LDS Church’s General Conference will be virtual for the third straight time

With no crowd present, April gathering will be livestreamed across the globe.

(File photo courtesy of The Church of Jesus Christ of Latter-day Saints) Top Latter-day Saint leaders, including church President Russell M. Nelson, seated in the middle on the front row, await for General Conference to start Oct. 3, 2020, from the Conference Center Theater in downtown Salt Lake City.

For the third straight time, General Conference for The Church of Jesus Christ of Latter-day Saints will be all-virtual because of the ongoing COVID-19 pandemic.

On Thursday, the Utah-based faith announced, as expected, that April’s gathering will follow the pattern set in October, with church leaders speaking from a nearly empty Conference Center Theater in downtown Salt Lake City.

Only the speakers for each session (and their spouses) will be present. In the fall, they were socially distanced and wore masks. The music will be prerecorded.

Last April, the all-virtual conference took place in a small auditorium in the nearby Church Office Building.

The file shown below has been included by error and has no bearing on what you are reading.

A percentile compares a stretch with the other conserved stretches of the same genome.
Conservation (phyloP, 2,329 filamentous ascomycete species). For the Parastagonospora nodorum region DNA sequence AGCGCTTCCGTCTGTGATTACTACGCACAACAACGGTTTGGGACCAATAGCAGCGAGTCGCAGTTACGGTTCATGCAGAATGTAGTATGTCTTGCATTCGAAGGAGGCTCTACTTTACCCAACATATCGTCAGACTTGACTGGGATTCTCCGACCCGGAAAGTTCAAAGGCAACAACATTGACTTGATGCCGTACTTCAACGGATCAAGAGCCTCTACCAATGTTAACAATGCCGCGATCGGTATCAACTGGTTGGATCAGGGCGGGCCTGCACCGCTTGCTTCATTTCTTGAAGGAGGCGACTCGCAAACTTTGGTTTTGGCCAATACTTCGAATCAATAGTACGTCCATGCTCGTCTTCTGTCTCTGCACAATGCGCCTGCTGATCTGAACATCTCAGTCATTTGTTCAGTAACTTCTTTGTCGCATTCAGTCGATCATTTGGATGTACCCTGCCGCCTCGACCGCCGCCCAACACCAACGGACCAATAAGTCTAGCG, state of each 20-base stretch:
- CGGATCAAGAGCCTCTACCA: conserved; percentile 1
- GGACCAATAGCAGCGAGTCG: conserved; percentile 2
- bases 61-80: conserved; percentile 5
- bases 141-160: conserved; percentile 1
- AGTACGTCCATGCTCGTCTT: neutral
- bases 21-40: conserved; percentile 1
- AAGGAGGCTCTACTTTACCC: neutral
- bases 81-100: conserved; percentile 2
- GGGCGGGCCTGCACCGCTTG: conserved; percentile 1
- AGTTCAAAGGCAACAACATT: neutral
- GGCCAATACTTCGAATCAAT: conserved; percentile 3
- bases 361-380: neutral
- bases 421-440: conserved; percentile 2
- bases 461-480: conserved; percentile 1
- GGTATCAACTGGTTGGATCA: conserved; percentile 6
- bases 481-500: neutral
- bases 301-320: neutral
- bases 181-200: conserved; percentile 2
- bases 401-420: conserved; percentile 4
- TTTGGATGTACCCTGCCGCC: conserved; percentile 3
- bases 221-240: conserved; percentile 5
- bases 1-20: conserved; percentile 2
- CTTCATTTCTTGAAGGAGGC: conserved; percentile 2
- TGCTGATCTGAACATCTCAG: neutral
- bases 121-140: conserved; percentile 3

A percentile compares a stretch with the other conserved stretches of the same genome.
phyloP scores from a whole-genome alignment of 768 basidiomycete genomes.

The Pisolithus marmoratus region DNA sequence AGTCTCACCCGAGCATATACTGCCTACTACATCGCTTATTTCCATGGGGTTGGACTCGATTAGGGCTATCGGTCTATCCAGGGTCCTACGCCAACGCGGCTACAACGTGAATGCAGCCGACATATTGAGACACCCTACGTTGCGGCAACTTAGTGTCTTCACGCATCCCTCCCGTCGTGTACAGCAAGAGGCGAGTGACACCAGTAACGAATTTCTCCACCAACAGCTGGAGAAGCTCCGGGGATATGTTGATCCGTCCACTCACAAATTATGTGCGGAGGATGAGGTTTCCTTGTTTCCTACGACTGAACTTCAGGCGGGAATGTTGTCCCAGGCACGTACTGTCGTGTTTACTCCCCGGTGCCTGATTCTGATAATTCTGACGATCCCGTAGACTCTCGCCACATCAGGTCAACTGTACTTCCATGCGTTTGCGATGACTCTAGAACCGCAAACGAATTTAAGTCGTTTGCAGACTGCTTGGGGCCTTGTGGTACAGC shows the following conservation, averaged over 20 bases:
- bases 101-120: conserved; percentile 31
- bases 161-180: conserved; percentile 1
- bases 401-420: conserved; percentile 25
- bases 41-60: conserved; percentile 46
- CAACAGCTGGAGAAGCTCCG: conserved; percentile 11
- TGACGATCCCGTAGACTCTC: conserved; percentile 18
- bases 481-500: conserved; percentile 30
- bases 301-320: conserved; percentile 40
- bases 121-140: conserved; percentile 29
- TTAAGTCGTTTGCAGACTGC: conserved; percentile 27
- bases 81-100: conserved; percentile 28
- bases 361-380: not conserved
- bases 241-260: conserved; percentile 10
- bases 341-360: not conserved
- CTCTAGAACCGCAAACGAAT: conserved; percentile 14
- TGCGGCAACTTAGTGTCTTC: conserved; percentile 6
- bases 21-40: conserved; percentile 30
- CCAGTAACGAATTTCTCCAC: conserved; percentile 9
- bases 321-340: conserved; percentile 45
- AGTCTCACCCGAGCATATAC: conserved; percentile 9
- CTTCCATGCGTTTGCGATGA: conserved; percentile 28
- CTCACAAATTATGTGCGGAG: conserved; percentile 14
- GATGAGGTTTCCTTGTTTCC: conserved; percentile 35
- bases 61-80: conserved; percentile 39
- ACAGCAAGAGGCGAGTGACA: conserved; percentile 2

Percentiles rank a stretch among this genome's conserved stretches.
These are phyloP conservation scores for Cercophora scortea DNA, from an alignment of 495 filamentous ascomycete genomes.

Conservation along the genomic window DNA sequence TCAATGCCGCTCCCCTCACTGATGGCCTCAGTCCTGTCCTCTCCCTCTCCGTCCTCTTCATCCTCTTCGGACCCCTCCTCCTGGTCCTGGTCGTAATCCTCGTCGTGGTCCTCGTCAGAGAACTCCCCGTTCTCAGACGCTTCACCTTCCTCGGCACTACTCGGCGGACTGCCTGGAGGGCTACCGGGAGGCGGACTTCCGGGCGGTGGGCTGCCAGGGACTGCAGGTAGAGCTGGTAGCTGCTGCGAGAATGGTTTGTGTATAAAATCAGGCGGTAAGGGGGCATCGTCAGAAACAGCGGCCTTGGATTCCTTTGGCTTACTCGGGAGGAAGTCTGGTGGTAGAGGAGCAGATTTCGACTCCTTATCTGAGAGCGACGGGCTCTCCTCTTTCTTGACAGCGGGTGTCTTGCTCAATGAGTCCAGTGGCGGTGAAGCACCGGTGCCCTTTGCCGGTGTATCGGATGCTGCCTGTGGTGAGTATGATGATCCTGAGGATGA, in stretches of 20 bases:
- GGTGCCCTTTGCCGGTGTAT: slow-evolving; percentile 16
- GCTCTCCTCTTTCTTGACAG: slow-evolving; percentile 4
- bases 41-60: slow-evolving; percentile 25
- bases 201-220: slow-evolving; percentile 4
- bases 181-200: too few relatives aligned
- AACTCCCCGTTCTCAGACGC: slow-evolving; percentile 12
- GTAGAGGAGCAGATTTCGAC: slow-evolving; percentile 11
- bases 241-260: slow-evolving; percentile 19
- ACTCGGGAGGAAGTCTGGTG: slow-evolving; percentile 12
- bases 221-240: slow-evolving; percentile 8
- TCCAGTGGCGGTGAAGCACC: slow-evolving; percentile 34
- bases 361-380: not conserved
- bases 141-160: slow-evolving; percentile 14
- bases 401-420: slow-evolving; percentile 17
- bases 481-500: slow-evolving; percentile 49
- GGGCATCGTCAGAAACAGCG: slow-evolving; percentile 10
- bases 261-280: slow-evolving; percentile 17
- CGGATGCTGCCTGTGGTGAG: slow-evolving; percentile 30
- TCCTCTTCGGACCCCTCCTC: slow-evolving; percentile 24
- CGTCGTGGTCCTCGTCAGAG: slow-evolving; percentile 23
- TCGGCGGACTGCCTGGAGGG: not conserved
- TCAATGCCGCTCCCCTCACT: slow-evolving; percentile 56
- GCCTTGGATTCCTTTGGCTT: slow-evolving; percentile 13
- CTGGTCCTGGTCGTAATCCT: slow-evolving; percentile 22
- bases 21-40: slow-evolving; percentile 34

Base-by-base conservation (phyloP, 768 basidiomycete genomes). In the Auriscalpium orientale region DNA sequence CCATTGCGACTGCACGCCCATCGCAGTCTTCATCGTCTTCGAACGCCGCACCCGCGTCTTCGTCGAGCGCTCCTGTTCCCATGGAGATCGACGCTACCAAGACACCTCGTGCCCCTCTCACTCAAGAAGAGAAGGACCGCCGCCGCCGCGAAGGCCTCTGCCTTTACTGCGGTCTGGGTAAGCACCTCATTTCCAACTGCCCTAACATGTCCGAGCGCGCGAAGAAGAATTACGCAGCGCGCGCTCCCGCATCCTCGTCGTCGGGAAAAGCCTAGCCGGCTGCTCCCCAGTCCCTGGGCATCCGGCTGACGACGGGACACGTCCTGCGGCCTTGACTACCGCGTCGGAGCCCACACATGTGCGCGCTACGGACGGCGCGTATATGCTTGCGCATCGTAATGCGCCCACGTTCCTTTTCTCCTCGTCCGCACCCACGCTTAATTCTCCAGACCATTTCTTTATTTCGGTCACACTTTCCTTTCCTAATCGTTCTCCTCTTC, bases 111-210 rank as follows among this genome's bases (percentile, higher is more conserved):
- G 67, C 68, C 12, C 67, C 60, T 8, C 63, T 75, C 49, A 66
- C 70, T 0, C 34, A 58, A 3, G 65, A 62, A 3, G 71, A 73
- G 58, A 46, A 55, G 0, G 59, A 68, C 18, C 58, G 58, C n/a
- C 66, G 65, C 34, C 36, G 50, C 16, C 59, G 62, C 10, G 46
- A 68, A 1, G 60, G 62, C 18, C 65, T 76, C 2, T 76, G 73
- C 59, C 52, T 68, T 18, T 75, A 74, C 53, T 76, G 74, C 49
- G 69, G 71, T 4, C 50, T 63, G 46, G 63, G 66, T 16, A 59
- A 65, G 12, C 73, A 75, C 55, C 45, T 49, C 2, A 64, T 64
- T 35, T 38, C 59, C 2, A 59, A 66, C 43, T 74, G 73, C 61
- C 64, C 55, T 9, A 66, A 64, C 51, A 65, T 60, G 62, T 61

Normally, sessions are conducted in the main hall of Conference Center, with some 20,000 church members in attendance. As COVID-19 vaccines become more widely available and administered in the coming months, conference could return to its usual home in October. Senior church leaders over age 70, including 96-year-old President Russell M. Nelson, received his first dose Monday.

“As a worldwide organization,” the governing First Presidency has stated, “we have an obligation to be good citizens and to act with caution as it relates to such a unique setting as General Conference, which traditionally brings thousands of visitors to Salt Lake City from around the globe.”

All sessions of the April conference will be broadcast on KSL-Channel 5 and BYUtv, and streamed live across the globe on broadcasts.ChurchofJesusChrist.org. Sessions will also be available via the Gospel Library, the Latter-day Saints Channel, radio, satellite and other digital outlets.